After reading Dick Harmon’s column about Ofa Mohetau commenting on coach Grimes running Ofa after practice, I got the feeling the offensive line has been wearing a big target on its chest the last few years.
Some Cougar fans may recall the Far Side cartoon with two deer in the forest, and one of them has a huge bulls-eye on one side. The other deer remarks: "Bad birthmark, dude."
Since Luke Staley broke his leg late in 2001, BYU's running corps has had a string of major and minor injuries one after another. Without healthy, productive horses in the stable, BYU head coach Gary Crowton's normal penchant for throwing the ball probably increased out of necessity when his running game all but disappeared – other than a few notable plays. That meant opposing defenses could "load up" against the BYU passing game even more, effectively placing a big bulls-eye on the chest of each of the offensive lineman.
It can’t be any fun at all being on the offensive line when you have to back up into a pass blocking stance most of the time and play on your heels.
Ofa noted that Grimes is a technician and that he will be emphasizing getting the run blocking going. He also mentioned that people will be surprised how “nasty” a revitalized BYU offensive line will become. If true, that sounds like the tone of the 2001 offensive line.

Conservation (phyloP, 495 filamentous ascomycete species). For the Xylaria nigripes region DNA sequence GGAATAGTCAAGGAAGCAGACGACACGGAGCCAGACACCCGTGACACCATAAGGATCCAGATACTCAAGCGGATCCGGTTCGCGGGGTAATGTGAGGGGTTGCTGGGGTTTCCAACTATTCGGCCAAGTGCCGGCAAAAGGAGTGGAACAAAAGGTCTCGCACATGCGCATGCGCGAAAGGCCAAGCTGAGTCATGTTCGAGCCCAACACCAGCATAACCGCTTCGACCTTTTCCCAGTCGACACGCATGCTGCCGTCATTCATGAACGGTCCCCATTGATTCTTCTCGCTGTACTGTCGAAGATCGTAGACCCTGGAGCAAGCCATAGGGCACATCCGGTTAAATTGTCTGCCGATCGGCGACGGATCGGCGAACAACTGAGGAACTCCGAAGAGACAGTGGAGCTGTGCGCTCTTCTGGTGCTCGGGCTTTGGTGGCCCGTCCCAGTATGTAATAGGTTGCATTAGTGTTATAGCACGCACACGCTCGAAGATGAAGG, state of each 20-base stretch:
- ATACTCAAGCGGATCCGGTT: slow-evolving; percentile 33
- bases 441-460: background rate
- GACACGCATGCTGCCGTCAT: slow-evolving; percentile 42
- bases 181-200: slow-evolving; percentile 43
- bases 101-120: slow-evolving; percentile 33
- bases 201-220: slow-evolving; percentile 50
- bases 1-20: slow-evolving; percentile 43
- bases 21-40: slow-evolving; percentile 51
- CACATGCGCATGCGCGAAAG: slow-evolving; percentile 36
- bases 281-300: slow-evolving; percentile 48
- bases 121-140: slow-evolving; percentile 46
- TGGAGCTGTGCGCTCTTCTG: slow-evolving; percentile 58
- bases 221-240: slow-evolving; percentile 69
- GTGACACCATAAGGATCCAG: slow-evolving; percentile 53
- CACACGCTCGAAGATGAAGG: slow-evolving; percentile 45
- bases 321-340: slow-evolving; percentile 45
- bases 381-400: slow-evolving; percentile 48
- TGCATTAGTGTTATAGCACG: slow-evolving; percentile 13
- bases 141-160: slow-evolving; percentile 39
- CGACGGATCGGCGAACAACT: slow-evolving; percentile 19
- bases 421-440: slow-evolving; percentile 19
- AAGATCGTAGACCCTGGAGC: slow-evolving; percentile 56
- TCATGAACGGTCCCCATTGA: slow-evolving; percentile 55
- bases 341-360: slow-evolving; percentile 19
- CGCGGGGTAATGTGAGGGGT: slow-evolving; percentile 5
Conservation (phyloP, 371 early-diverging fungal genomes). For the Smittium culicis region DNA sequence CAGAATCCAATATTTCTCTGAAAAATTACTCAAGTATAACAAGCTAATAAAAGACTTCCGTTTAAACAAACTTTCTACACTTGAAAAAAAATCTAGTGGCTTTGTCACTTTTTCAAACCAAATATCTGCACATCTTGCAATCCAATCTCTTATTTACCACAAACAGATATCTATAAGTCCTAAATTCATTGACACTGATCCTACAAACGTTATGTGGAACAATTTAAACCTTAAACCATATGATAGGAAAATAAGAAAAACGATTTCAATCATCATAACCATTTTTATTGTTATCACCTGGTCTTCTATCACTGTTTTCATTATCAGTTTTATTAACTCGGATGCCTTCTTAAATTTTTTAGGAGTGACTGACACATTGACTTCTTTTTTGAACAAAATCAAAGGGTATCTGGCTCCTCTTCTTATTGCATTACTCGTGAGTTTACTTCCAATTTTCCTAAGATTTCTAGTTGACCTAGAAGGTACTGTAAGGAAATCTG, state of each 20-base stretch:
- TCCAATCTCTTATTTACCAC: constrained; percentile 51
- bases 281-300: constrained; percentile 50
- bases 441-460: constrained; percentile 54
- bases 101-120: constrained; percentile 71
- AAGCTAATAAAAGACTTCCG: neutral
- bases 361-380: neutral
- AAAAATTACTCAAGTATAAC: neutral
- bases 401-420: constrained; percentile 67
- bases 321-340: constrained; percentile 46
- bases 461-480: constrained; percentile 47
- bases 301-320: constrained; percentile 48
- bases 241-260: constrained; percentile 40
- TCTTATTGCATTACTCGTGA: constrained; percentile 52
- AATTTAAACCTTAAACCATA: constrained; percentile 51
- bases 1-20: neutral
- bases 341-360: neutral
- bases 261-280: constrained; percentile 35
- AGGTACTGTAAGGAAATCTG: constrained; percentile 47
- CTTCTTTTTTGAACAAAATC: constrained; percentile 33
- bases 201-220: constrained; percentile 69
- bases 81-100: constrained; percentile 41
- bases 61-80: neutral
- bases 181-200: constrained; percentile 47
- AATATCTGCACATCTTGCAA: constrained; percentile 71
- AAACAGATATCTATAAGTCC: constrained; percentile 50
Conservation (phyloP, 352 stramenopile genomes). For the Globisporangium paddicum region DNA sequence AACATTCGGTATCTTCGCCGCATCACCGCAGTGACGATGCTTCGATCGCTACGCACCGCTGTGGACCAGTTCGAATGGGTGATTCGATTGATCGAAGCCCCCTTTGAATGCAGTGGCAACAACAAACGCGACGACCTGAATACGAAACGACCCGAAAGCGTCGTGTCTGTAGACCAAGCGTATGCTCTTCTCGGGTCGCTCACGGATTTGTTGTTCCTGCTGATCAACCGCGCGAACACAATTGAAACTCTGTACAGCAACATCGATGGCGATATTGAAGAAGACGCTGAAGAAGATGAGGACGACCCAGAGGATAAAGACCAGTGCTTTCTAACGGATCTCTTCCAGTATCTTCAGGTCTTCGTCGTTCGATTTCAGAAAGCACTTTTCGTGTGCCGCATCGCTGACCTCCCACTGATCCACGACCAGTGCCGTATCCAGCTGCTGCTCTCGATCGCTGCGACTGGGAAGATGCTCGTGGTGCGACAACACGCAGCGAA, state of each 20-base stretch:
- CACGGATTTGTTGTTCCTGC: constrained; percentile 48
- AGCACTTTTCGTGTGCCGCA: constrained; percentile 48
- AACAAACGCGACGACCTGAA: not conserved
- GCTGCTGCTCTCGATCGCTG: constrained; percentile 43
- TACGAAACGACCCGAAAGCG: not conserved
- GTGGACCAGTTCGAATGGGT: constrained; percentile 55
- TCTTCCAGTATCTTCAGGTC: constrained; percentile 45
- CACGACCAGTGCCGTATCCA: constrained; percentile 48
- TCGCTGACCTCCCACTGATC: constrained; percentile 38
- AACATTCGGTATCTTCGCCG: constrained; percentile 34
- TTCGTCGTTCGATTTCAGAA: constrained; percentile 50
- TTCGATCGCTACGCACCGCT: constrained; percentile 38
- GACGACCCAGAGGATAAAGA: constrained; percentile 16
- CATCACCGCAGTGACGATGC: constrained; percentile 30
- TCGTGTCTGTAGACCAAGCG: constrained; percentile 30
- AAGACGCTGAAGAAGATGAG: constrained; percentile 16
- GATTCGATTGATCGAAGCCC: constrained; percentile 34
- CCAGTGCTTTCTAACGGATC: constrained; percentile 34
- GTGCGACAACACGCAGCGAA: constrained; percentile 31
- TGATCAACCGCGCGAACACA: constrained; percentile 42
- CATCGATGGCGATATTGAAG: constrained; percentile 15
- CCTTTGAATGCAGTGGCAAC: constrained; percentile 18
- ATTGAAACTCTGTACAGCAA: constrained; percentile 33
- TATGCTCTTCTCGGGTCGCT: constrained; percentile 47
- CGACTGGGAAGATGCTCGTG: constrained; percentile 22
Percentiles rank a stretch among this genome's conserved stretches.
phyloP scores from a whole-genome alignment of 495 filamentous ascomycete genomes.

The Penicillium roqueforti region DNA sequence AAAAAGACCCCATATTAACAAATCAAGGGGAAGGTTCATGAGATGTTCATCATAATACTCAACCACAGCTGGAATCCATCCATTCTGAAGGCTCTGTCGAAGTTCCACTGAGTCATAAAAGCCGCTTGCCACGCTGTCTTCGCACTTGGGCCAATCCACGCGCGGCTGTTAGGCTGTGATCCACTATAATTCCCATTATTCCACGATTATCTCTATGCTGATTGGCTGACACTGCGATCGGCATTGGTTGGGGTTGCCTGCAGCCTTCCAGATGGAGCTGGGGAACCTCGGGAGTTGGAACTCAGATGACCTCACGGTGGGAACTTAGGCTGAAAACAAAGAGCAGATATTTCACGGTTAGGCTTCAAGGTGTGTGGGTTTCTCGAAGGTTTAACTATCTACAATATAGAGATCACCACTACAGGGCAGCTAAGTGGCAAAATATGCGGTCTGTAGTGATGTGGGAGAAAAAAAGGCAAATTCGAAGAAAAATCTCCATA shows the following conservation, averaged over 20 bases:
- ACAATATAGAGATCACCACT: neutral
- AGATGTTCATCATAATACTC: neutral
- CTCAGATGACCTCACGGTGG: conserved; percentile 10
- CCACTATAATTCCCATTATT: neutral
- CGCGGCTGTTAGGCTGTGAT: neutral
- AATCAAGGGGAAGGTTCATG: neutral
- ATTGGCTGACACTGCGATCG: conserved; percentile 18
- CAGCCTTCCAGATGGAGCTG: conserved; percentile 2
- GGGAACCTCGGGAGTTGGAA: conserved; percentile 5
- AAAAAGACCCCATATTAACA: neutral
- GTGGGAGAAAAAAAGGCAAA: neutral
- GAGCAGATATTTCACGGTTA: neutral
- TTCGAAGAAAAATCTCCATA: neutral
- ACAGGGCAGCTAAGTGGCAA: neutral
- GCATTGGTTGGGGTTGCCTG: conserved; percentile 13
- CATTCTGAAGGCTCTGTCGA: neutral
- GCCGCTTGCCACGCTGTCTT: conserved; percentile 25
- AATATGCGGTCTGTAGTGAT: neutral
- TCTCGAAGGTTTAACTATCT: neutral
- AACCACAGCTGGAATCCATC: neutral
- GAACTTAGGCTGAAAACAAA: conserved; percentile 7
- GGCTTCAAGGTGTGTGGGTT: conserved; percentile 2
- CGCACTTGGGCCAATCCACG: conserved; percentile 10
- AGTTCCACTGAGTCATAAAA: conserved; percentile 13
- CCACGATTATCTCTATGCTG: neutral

It's still early to tell what will happen, but I think the offensive line players are tired of having a bulls-eye on their chests, and plan to do some attacking of their own.
If that mindset carries through to the running backs – and the coaching scheme and the passing game gets going with more athletic wide receivers and more experienced quarterbacks, the positive payback will be less pressure on the quarterbacks and more completions for touchdowns.
As a rough rule of thumb, I have written my belief (April issue of TOTAL BLUE SPORTS Magazine) that it will take about two 30-plus yard pass completions per half to reach the point where BYU’s mighty vertical passing game begins to return.
The reason I picked two is that anybody can get lucky and hit one over the top. If you hit two per half, the other team has to wonder if you've got even more. It would force opposing defenses, and not the Cougar offensive line, to play on its heels.
I watched an hour-long TV special last night about the new movie about the Alamo. I was solemnly reminded the 200 or so brave men who fought and died there were far outnumbered by the Mexican army before they fell. They were in the wrong place at the wrong time.
I think maybe a new day has dawned for BYU’s offensive line. It takes time to turn a big ship around, but it sounds like coach Grimes is working the rudder.
With all the woes of last year’s dismal season, I stay positive by remembering that we lost to Utah by three points and played USC tough after shooting ourselves in the foot in the first quarter – with a receiver corps that will be remembered for not getting open a lot or holding on to the ball when they got it; or a walk-on quarterback struggling with a suspect offensive line.